Restaurants / Restaurant Guide



Bouillabaisse, fish and chips, beef Parmentier, foie gras dengaku. For a self-proclaimed seafood bistro, Ata certainly covers a lot of territory — much like its dynamic owner-chef has done in his short career.

Satoshi Kakegawa started out at Auberge au Mirador, the pioneering gourmet getaway in Hakone, spent three years at the vaunted two-Michelin-star Les Creations de Narisawa in Aoyama, parleyed that into becoming opening chef at Daylesford Organic near Omotesando and finally opened his own place at the end of 2012.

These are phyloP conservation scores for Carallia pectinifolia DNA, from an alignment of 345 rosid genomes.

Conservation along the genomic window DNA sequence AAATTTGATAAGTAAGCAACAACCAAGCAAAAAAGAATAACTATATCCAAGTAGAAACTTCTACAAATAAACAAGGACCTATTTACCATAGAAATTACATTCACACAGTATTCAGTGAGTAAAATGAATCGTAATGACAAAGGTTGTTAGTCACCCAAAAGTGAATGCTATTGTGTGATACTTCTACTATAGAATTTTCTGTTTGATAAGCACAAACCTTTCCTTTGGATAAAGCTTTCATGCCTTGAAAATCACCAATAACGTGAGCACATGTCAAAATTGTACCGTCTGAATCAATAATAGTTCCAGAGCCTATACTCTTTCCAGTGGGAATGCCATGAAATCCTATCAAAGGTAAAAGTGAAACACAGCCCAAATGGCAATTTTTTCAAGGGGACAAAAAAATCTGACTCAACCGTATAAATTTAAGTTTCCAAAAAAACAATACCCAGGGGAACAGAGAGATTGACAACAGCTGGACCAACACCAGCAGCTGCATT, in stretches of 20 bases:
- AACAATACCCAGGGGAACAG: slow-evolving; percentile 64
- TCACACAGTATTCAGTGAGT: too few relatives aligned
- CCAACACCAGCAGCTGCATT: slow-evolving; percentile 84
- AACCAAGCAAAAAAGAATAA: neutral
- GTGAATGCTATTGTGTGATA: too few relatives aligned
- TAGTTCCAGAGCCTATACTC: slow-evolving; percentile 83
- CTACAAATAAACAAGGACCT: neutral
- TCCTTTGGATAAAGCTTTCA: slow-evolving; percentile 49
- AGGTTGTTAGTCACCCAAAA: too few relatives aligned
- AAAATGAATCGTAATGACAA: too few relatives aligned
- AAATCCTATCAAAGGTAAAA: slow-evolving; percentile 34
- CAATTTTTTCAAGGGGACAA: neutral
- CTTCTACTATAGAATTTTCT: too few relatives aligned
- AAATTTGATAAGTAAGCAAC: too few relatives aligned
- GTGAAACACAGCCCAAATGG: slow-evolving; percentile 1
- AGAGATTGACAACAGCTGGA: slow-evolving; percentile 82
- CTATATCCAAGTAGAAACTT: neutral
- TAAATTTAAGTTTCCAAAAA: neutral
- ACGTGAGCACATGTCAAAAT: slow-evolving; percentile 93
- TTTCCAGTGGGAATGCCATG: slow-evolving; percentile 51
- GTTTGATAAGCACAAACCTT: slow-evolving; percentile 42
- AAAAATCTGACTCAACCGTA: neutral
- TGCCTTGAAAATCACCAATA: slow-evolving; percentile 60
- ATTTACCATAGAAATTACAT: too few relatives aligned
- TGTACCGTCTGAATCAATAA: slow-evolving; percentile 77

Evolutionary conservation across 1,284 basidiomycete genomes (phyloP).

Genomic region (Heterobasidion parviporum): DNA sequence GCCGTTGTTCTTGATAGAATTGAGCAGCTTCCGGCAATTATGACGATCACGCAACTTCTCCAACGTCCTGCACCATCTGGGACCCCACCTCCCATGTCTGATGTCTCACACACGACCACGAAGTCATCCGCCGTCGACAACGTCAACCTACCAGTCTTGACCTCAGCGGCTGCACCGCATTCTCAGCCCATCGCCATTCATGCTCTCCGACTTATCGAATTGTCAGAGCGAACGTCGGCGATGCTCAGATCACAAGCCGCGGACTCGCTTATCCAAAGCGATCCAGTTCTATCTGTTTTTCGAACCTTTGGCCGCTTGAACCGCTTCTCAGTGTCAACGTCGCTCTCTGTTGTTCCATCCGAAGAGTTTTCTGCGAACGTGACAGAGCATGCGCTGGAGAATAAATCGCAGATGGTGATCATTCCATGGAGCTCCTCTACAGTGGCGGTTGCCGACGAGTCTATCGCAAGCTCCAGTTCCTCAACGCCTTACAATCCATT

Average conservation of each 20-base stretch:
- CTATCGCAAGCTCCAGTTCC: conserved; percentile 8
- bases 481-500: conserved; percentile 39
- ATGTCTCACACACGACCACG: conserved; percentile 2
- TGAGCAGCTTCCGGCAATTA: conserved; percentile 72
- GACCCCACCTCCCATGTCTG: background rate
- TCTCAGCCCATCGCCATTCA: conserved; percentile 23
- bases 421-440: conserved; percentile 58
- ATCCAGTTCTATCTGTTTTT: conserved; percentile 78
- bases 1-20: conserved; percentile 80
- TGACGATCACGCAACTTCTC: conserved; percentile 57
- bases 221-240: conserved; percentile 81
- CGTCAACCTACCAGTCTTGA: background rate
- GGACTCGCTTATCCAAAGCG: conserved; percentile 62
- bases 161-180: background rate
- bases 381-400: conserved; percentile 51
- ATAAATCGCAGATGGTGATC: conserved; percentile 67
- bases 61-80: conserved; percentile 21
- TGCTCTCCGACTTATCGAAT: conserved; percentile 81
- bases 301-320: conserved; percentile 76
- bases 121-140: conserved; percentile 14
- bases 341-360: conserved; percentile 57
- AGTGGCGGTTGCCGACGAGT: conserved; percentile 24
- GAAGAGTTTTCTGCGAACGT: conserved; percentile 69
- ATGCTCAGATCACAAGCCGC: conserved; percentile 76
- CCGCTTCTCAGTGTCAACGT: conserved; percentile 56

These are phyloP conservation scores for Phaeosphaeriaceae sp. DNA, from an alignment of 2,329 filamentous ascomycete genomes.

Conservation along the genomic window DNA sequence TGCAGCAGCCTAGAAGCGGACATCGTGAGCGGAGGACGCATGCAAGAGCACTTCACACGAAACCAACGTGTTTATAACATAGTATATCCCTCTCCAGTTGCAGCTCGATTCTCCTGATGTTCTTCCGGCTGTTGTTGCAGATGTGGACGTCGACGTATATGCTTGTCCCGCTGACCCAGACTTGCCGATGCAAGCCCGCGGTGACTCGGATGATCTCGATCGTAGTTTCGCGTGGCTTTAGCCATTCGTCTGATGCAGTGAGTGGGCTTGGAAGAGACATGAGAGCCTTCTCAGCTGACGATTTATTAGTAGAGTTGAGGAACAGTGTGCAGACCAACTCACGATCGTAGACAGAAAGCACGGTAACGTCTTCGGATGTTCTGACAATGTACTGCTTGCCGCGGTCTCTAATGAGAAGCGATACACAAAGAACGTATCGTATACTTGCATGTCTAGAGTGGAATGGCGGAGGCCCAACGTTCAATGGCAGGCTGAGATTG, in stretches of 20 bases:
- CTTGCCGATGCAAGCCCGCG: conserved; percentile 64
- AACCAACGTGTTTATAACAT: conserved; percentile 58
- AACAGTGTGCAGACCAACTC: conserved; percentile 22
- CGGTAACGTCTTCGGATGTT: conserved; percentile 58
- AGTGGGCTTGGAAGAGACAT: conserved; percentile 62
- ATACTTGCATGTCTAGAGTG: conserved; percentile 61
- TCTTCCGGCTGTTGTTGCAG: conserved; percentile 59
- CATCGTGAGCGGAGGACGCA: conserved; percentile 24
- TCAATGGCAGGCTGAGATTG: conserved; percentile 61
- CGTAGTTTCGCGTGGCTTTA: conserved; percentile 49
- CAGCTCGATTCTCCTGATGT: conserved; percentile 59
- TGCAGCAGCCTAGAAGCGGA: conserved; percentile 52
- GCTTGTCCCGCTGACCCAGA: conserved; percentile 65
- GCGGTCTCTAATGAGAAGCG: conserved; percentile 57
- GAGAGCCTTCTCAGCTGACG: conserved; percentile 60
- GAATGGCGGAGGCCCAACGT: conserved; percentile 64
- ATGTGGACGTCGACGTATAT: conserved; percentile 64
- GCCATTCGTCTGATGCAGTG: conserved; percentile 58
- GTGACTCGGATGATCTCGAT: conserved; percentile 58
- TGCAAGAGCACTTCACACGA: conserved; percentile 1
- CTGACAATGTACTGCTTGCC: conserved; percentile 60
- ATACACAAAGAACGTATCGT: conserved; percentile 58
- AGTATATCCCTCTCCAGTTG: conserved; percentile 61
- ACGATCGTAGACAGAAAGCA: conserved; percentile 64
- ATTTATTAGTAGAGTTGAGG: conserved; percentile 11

Ata — it’s Swedish for “eat” — is a warm, welcoming place. Idiosyncratic too: Few restaurants offer a choice of two parallel staircases to climb (it’s one floor up from the street) but no elevator. And few have comfy, low-slung armchairs (eight of them) the length of the open kitchen. The only part that looks a bit like a bistro is the room at the back, where you sit at simple plain-wood tables with candles.

The prime seats, though, are at that long counter. Here you can ease back, watch Kakegawa cooking his crustaceans and work your way through the offerings chalked on three blackboards on the wall above.